Anyone who’s ever watched HBO’s “Hookers at the Point” should know better, but one New York cop apparently has a weird idea of how streetwalking prostitutes outfit themselves these days.
Back on Jan. 9, in the early morning hours, the police officer arrested 26-year-old Felicia McGinnis at Seventh Avenue near 48th St. in Manhattan, hauling her in on prostitution charges.
The officer, described in a New York Post report of the arrest as a veteran vice cop, observed McGinnis speaking to three separate people within a 20-minute period, all near the same corner in Manhattan’s famed Broadway theatre district.
Granted, this same vice officer had arrested McGinnis on prostitution charges before. In fact, the young woman was busted no less than 16 times in the past two years in New York City alone. That doesn’t count her lengthy rap sheet in other jurisdictions.
Nonetheless, New York City Criminal Court Judge Felicia Mennin threw this case out of court because in his arrest report, the officer couldn’t think of a better reason to pinch McGinnis than her outfit — a pea coat, skinny jeans and heels.
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But the cop, who did not note if the three people McGinnis was seen speaking with were male or female was careful to point out that the jeans “outlined” the woman’s legs.
“[The] characterization of the jeans as ‘revealing’ because they ‘outlined the defendant’s legs’ seems more to be expected in the dress code of a 1950s high school than a criminal-court pleading,” Mennin said in a written opinion tossing the case on Oct. 15. “Any current issue of a fashion magazine would display plenty of women similarly dressed. However, the choice of such outfit hardly demonstrates the wearer’s proclivity to engage in prostitution.”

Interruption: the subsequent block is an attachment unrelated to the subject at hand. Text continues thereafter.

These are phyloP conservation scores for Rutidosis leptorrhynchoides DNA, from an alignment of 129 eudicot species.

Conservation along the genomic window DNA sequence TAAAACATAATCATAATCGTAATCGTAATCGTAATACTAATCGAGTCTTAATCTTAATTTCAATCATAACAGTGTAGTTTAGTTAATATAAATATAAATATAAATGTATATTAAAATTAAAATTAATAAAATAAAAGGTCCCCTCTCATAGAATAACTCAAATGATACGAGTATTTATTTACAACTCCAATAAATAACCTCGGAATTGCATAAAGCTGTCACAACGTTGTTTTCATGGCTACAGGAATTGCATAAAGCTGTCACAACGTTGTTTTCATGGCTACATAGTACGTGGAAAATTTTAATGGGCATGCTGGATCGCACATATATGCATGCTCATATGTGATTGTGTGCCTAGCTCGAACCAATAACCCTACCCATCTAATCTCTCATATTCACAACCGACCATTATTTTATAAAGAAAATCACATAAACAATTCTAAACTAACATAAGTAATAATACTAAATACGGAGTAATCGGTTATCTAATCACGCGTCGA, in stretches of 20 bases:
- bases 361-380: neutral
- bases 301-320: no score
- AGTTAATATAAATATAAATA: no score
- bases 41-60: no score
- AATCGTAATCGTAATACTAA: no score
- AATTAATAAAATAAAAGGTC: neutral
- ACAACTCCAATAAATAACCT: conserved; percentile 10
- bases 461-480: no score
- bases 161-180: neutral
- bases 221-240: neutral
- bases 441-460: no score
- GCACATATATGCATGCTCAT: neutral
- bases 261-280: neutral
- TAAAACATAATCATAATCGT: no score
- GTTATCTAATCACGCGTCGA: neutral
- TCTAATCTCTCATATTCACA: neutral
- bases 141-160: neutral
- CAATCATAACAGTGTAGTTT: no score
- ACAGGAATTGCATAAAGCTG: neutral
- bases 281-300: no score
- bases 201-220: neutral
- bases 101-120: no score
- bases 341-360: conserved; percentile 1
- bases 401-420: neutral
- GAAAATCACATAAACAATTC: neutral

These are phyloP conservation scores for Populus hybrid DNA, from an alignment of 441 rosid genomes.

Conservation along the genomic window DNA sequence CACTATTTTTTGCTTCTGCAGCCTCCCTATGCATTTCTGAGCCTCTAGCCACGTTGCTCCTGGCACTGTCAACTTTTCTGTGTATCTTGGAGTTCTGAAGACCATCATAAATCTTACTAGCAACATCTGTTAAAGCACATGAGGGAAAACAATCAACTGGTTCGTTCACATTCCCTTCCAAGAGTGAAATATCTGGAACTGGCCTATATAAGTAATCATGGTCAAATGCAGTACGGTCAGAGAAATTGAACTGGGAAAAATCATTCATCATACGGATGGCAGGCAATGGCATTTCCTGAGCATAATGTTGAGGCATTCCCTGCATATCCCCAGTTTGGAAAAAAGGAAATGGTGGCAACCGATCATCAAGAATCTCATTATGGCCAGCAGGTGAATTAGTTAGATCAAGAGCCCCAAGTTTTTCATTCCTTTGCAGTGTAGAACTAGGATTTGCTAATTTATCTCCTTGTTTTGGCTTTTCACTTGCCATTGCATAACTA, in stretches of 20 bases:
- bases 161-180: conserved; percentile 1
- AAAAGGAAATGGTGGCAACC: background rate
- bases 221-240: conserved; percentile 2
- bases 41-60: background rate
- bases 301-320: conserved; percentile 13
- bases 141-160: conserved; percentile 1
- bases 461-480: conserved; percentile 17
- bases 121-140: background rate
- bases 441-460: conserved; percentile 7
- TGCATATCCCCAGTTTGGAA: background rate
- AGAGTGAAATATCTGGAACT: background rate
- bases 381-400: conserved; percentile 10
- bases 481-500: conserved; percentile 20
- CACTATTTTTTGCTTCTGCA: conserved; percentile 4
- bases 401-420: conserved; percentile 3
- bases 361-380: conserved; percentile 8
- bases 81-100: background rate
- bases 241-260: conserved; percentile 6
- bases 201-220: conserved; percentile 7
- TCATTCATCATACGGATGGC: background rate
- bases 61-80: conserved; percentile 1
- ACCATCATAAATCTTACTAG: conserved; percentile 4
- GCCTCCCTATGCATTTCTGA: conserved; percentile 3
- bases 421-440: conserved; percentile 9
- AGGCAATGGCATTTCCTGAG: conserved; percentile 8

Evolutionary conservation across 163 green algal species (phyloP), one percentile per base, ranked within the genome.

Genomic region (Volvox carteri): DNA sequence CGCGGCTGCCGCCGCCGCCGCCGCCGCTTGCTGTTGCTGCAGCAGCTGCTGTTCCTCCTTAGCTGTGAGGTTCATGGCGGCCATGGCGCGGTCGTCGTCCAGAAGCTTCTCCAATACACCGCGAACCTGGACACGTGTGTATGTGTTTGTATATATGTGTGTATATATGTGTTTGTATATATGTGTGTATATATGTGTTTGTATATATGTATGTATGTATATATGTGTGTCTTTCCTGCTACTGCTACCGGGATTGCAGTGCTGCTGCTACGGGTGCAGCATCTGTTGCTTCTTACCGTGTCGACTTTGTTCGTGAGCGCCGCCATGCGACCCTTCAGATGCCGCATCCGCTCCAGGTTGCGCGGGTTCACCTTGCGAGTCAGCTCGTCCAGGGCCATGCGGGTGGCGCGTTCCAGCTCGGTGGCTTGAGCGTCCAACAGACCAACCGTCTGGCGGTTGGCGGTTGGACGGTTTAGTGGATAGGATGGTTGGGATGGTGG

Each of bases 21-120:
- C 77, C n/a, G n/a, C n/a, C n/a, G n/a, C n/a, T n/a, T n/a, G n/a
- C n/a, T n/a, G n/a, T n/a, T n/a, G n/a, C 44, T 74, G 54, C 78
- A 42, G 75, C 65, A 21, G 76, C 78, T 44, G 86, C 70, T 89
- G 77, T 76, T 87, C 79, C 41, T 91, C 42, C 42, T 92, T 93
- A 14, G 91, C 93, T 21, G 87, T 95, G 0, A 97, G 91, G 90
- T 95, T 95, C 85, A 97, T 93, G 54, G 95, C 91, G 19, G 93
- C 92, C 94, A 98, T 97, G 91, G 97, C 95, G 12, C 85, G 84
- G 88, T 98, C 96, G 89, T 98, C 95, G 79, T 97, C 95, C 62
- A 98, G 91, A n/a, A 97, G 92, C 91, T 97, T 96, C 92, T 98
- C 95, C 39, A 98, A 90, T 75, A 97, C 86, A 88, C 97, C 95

The photo at right shows four young women possibly risking arrest based upon their provocative attire. Their outfits are similar to the one that got McGinnis arrested.
Actual pea-coat-wearing young women interviewed by a New York University student news website were appalled at the seeming characterization of their own ensembles as hooker-wear.
“That’s absolutely f*****g ridiculous, because that’s a completely normal outfit to wear on a regular basis,” said one student, Gaby Del Valle. “Even if she’s a ‘known’ prostitute or whatever, there’s no reason to arrest her if she wasn’t actually going up to people and exchanging sex for money.”
“Prostitution is a problem, but it isn’t going to be solved by the NYPD identifying potential offenders by the tightness of their denim,” added a second student, Helen Holmes. “The NYPD is perpetuating stereotypes that fuel society’s penchant for prostitution in the first place.”
Mennin’s opinion pointed out that usually when officers note the attire of an alleged prostitute, the clothing is something along the lines of a leopard-print bikini.
The NYPD, for its part, maintains that the arrest was a solid one.
“Based on all the circumstances — which included much more than clothing — there was clearly probable cause to arrest,” said Spokesperson John McCarthy.